The identification of Electra with Niobe sheds some light on what it would mean to imagine Winnie as a latter-day Niobe constrained to weep in the rocky tomb of the earth, though Winnie herself is determined not to weep and prefers to perform in a manner more appropriate for a merry widow, chirping like a comic bird for whom the sadness of song is rather less plangent or tragic. As Winnie puts it, 'To sing too soon is fatal, I always find.' (CDW: 164) Indeed Winnie attempts to engage Willie in discussion of the sadness after song: 'Sadness after intimate sexual intercourse one is familiar with, of course. [Pause.] You would concur with Aristotle there, Willie, I fancy. [Pause.] Yes, that one knows and is prepared to face. [Pause.] But after song…' (CDW: 164) If tragic song is supposed to be cathartic, Winnie is more concerned to extract small and comic mercies from aesthetic play. While Winnie knows the sadness of sexual intercourse, her strange relation to Willie suggests the comically archetypal misrecognitions of the heterosexual couple. Winnie attempts to fight off sadness rather than indulging in the pleasures of lamentation, but her conditions could hardly be sadder, and sadness breaks through the gaps in one of her saddest narrative moments, her imaginary description of Mildred and Milly, and the child that comes from the mother's womb. It is as unclear whether Winnie has experienced the sadnesses of motherhood so poignantly dramatised in Beckett's ghost-plays of motherhood, such as Footfalls. The contrast of Winnie with Electra is pointed, because Electra's condition does not allow her to imagine the sadness of sexual intercourse or motherhood, either with regard to her own mother or as a mother-to-be. If Winnie appears to be a woman in the ruins of a half-life, she may nevertheless take some solace in experiences denied to Electra. What they nevertheless share is a resourceful relation to language. Winnie's curious imprisonment in the scorched earth is hard to place within the critique of theatrical femininity implied by Beckett. There is something closer to comic ambivalence at work in audience judgments of Winnie, but the play also hints at the tragic necessity of performance as an enforced condition of gendered identity. Understood as a critique of the association of women with tragic lamentation, the play foregrounds a different but no less heroically sustained affirmation, even if dramatic irony also allows this to be seen as a satire on the delusions and illusions of feminine naivety.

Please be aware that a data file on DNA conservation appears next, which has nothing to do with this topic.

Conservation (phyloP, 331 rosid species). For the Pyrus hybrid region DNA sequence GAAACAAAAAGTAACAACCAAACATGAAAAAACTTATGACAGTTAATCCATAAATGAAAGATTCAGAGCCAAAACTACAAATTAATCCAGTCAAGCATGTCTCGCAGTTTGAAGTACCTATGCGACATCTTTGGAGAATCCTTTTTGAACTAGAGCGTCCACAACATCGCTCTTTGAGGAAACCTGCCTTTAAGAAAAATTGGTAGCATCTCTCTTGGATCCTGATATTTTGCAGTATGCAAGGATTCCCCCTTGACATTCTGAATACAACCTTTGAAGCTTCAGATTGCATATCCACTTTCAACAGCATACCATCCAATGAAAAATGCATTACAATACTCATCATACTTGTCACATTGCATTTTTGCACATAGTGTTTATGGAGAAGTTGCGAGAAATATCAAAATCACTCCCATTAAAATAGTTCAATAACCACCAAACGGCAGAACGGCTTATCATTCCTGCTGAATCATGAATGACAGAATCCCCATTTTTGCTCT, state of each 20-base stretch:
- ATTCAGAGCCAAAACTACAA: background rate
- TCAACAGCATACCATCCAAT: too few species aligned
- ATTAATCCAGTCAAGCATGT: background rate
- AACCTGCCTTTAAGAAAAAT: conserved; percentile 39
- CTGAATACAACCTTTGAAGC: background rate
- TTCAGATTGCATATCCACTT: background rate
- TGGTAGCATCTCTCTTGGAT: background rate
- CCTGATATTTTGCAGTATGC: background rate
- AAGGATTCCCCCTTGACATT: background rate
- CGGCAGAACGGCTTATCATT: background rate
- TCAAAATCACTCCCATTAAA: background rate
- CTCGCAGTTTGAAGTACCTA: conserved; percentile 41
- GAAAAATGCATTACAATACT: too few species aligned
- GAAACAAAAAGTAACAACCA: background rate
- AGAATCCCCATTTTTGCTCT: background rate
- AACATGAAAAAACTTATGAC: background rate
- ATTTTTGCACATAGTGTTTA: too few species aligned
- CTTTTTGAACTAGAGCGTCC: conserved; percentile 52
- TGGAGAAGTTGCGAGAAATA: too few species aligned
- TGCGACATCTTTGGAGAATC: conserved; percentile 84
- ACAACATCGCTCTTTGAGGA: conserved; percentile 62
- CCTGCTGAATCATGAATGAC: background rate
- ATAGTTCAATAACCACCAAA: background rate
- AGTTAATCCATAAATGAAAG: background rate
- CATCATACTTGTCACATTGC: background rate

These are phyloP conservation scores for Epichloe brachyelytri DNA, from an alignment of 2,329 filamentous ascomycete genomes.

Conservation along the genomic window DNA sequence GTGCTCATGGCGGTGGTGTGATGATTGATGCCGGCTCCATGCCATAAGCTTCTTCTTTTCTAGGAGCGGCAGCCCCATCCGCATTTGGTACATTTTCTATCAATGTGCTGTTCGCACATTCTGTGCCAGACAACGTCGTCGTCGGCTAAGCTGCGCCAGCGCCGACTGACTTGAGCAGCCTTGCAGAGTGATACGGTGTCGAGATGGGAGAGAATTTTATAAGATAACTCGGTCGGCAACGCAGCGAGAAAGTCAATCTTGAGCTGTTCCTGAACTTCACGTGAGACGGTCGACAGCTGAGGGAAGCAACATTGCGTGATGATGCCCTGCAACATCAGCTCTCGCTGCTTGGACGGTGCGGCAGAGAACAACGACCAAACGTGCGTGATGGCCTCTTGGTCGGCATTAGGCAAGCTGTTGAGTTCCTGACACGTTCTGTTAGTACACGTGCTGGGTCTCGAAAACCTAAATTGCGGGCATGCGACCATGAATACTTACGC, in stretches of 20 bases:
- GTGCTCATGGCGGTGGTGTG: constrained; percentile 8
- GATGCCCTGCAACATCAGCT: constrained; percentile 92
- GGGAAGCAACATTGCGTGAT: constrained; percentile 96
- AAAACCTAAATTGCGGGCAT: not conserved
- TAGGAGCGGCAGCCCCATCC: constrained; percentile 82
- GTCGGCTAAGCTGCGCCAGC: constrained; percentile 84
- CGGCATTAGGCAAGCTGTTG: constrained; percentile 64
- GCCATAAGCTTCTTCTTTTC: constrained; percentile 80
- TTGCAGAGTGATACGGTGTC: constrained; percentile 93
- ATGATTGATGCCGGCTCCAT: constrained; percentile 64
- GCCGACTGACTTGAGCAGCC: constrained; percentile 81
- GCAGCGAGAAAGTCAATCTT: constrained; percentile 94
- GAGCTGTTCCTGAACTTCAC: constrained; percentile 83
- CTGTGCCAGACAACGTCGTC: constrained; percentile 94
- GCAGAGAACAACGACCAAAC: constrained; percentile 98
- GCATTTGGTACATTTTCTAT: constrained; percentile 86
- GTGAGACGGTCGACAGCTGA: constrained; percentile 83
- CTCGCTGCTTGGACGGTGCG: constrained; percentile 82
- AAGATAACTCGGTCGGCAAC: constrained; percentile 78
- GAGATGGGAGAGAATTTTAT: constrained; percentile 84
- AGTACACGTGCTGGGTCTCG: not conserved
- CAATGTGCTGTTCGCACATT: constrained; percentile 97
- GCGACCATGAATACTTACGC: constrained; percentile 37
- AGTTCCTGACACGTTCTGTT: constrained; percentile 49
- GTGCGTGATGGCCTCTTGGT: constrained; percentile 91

According to Thomas Woodard, a gendered difference between language and action, between logos and ergon forms the central thematic of Sophocles's play: 'The structure of the Electra makes the heroine stand on stage in the midst of an initially alien world, that of the men's plot, and play out her drama in relation to this, merging with it toward the end…. The men act in high melodrama, serious, suspenseful, noble, and successful; Electra lives in the agones, or conflicts and suffering, of the older tragedy.' [22] The actions of Willie in Happy Days hardly amount to a male plot, though there are vestiges of high melodramatic and murderous purposes in Willie's final actions, when he appears to move towards silencing Winnie. The similarities in dramatic structure are nevertheless intriguing, and these similarities are made more apparent in Woodard's description of the role of Electra: 'Electra dominates the Electra excessively: her speaking part is one of the longest in Greek tragedy; she remains in full view nine-tenths of the time; she includes the heights and depths of emotion in her range; she chants more lyrics than any other Sophoclean protagonist…. At the same time, we are struck by what would ordinarily be outright defects: her ignorance of Orestes' return and strategy; her physical inactivity; her wrangling and iteration; her mistaken opinions; her hate. Yet these too seem to contribute to her power in the theater…' [23] Mutatis mutandis, Winnie dominates the stage and while her emotional rage is more comic, the audience are struck by what would ordinarily be outright defects, her wrangling, iteration, and so forth. Woodard contrasts the laconic actions of Orestes and the other men on stage with the loquacious insistence on language performed by Electra. Helene P.Foley suggests that the action of lamentation is less passive, and needs to be understood as an active part of the production of juridical discourse. [24] Woodard's account puts more emphasis on a conflict of theatrical genres to generate an account of the play's structure: 'these contrasts re-enforce a distinction between a masculine world of erga, in which logoi are mere servants, and a feminine world of logoi, here laments, which preclude physical effectiveness but have another power all their own.' [25] If Electra, on this account, is all mouth and no action, Winnie's performance oscillates between actions and words, until the stage conditions of Act II reduce her ability to act to the barest minimum. Woodard's account of Sophocles's Electra finds a dramatic shift in which Electra learns a new relation between words and actions, responding to the calls of Orestes for silence to the point where Electra herself begs her brother for no more words and insists on the killing of Aegisthus. In this sense, the play shows a dynamic in which actions replace words. If this dialectic of logos and ergon is a central argument of Sophoclean tragedy, then it is comically reversed in Beckett's play Happy Days. Winnie's cheerfulness insists on a doctrine of positive inaction through the consolations of language. Her affirmative but interrupted refusal to concede to the logic of lamentation suggests a new comic logic of reconciliation, one in which conditions as extreme as those faced by Electra find a different kind of static electricity, a comedy of the most unlikely persistence in love. By Winnie's own lights, there are reasons to be cheerful, hard though they may be to see. Although sadness threatens to break in and ruin everything, her song is determined not to wallow in tragedy.